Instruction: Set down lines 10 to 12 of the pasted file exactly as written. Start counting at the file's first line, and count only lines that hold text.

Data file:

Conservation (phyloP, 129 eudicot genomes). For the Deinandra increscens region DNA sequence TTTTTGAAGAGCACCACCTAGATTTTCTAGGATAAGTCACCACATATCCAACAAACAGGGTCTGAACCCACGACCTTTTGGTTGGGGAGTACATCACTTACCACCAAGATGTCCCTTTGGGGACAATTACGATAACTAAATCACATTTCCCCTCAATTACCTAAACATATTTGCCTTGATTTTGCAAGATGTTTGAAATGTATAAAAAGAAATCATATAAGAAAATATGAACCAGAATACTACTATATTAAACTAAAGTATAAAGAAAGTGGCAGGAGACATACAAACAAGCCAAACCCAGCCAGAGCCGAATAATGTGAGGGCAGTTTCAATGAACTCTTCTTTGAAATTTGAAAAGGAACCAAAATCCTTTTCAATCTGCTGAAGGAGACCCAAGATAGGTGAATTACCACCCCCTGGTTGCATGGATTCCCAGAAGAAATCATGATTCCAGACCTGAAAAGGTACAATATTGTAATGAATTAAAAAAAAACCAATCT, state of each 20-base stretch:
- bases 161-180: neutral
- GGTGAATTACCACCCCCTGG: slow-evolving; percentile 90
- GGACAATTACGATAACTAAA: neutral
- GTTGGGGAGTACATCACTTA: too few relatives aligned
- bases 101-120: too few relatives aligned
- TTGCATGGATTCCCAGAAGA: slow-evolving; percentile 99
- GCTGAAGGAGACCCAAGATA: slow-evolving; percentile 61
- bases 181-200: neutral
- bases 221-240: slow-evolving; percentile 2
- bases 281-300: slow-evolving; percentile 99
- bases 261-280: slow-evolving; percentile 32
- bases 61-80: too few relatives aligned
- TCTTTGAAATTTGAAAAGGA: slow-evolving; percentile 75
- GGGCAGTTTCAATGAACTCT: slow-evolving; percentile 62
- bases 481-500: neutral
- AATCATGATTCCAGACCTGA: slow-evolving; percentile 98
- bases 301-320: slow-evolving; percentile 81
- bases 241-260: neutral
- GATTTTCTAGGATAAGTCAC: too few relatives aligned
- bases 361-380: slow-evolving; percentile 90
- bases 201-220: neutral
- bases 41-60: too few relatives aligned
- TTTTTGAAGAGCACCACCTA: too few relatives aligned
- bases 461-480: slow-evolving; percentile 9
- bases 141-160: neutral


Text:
- bases 221-240: slow-evolving; percentile 2
- bases 281-300: slow-evolving; percentile 99
- bases 261-280: slow-evolving; percentile 32